How do we decide whether we need to pay for responding to off-duty phone calls? — Business Management Daily: Free Reports on Human Resources, Employment Law, Office Management, Office Communication, Office Technology and Small Business Tax Business Management Daily
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How do we decide whether we need to pay for responding to off-duty phone calls?

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Q. We would like to require employees in one of our departments to promptly answer their company-provided cell phones even when they are away from work. If we impose this rule, do we have to pay these employees around the clock?

A. That depends on the number of restrictions you place on your employees while they are away from work. The fact that your employees are required to carry their cell phones with them while off the work site does not, in and of itself, indicate that all their off-site time is compensable.

Generally, California employers must pay nonexempt workers hourly wages for all the time they are under the employer’s control. The Industrial Welfare Commission’s definition of “hours worked” is “the time during which an employee is subject to the control of an employer, and includes all the time the employee is suffered or permitted to work, whether or not required to do so.”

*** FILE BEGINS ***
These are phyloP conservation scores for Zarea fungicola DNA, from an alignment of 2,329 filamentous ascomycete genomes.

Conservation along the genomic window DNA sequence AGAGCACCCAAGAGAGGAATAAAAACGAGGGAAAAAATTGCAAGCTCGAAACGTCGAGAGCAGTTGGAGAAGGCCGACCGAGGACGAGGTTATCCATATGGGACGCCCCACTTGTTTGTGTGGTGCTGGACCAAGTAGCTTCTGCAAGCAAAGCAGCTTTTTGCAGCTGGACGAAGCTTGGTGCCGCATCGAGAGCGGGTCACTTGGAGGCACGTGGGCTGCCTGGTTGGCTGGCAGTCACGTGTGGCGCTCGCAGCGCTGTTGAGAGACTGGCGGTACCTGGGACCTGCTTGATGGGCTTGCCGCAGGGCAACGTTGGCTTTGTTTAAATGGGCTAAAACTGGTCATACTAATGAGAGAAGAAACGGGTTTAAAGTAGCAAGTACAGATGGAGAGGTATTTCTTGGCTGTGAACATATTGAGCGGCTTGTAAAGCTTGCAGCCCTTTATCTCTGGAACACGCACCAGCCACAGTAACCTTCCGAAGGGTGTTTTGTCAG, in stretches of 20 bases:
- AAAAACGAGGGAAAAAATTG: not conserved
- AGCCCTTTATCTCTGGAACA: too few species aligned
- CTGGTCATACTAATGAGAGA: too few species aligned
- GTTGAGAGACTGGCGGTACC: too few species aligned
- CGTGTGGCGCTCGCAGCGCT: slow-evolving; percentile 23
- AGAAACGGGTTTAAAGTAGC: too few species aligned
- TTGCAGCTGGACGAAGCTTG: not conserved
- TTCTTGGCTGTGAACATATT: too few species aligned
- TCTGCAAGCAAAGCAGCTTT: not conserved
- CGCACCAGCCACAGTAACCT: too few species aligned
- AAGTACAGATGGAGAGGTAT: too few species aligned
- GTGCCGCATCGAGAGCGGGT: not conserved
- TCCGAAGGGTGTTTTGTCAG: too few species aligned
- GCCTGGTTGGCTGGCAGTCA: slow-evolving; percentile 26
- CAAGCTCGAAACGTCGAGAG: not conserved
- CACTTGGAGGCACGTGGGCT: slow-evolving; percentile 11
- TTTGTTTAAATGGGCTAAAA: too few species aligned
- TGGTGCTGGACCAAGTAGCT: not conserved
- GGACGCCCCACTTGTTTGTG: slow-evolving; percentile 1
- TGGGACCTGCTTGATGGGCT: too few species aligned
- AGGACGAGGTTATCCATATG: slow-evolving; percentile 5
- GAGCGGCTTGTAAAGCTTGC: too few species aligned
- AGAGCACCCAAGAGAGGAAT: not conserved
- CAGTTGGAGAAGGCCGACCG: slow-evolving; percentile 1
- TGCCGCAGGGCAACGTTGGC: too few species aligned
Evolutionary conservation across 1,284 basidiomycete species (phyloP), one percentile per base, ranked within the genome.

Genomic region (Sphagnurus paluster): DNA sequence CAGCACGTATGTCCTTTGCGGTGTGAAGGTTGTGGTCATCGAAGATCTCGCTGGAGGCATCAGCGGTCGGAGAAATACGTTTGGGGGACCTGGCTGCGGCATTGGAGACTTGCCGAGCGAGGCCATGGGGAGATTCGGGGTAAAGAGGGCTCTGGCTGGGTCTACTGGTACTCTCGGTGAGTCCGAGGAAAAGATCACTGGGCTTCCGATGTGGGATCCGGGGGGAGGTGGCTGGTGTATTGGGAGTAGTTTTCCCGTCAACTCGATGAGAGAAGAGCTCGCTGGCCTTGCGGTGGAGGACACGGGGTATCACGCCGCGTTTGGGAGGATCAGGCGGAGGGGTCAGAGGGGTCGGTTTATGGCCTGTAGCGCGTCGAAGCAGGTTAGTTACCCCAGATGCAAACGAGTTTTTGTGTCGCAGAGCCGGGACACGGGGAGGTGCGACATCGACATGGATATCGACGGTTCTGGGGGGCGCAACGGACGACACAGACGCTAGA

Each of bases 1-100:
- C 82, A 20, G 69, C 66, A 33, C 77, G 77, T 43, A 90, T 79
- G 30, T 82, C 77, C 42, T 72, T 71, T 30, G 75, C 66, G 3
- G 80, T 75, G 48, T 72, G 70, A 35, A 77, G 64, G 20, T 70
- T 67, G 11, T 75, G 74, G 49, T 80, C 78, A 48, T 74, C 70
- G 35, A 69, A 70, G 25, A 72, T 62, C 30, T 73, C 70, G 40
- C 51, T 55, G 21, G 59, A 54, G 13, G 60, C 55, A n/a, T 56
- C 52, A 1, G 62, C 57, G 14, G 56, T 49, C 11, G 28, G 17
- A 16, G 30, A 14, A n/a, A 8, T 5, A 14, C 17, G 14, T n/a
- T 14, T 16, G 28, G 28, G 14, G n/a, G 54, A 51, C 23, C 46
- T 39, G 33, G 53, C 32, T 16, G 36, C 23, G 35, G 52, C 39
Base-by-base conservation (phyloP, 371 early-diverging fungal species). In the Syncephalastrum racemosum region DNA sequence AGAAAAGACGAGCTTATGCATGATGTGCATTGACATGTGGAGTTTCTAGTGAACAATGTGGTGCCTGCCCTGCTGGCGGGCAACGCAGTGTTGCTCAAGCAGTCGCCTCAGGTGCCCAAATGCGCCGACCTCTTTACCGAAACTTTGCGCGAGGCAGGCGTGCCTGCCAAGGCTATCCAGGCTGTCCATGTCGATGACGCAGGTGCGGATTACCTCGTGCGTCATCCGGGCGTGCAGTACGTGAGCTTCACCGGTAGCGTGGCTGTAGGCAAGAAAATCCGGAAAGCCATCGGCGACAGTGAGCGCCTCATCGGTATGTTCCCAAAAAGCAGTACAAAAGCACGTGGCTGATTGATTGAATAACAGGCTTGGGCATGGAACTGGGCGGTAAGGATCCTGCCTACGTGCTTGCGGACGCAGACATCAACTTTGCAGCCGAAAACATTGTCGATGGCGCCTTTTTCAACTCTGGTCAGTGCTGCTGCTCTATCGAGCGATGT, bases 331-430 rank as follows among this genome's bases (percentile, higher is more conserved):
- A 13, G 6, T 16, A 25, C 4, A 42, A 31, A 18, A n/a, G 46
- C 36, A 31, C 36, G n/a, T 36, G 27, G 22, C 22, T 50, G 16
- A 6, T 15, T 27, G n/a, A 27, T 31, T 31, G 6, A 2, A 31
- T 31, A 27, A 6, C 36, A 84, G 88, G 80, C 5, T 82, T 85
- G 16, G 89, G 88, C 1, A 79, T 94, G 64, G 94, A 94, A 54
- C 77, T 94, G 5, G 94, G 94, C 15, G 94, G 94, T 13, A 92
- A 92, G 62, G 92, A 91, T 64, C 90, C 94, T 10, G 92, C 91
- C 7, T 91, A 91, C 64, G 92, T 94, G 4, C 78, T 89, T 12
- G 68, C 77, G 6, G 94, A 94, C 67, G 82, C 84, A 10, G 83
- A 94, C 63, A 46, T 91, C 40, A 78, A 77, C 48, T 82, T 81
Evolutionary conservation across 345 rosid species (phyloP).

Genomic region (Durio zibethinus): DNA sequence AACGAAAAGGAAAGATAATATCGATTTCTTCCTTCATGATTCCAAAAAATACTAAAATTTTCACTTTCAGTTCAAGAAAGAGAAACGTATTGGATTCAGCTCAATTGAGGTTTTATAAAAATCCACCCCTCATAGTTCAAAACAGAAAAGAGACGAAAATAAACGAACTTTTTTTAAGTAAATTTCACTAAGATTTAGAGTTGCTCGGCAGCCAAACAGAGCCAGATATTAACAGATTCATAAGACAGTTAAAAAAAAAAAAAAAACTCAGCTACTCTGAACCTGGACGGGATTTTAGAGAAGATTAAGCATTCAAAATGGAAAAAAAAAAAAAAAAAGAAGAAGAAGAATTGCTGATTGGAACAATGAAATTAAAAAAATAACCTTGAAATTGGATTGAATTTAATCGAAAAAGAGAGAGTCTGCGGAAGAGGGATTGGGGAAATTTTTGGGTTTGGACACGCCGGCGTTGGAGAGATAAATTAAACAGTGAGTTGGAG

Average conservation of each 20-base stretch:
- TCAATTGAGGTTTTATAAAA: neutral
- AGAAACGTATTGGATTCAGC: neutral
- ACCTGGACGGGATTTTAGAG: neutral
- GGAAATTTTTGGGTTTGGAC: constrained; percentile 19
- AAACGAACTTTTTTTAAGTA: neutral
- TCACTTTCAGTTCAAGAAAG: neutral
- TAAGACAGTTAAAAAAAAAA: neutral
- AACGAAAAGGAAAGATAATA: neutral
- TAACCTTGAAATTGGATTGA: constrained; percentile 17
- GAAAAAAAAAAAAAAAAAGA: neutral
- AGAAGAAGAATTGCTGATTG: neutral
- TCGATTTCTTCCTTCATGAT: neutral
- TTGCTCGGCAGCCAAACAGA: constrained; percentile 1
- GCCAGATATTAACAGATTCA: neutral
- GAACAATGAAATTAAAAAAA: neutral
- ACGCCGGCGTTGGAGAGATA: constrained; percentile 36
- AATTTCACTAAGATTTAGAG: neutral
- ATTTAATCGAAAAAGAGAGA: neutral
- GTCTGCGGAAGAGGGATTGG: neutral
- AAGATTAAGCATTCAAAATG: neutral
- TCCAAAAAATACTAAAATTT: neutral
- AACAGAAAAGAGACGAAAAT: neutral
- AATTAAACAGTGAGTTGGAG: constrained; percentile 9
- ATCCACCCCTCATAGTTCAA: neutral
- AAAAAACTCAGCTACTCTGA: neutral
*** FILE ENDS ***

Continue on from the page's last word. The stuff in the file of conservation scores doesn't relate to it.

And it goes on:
On-call or standby time at the employer’s work site clearly would be considered hours worked for which the employee must be compensated, even if the employee does nothing but wait for something to happen.

However, the question of whether on-call or standby time off the work site would be considered compensable isn’t always clear. To determine whether off-site on-call time is compensable, employers must examine the restrictions they place on the employee.

Courts have found a variety of factors determine whether an employer-imposed restriction would transform on-call time into compensable “hours worked”:

  • Geographic restrictions on employees’ movements
  • The speed with which employers require employees to respond to a call
  • Frequency of calls during on-call hours
  • The extent to which employees can engage in personal activities during on-call periods.

Cases on this issue have turned on the highly fact-driven assessment of whether the employee is “engaged to wait” or “waited to be engaged” or more specifically, whether the employee’s time is spent predominantly for the employer’s or the employee’s benefit.

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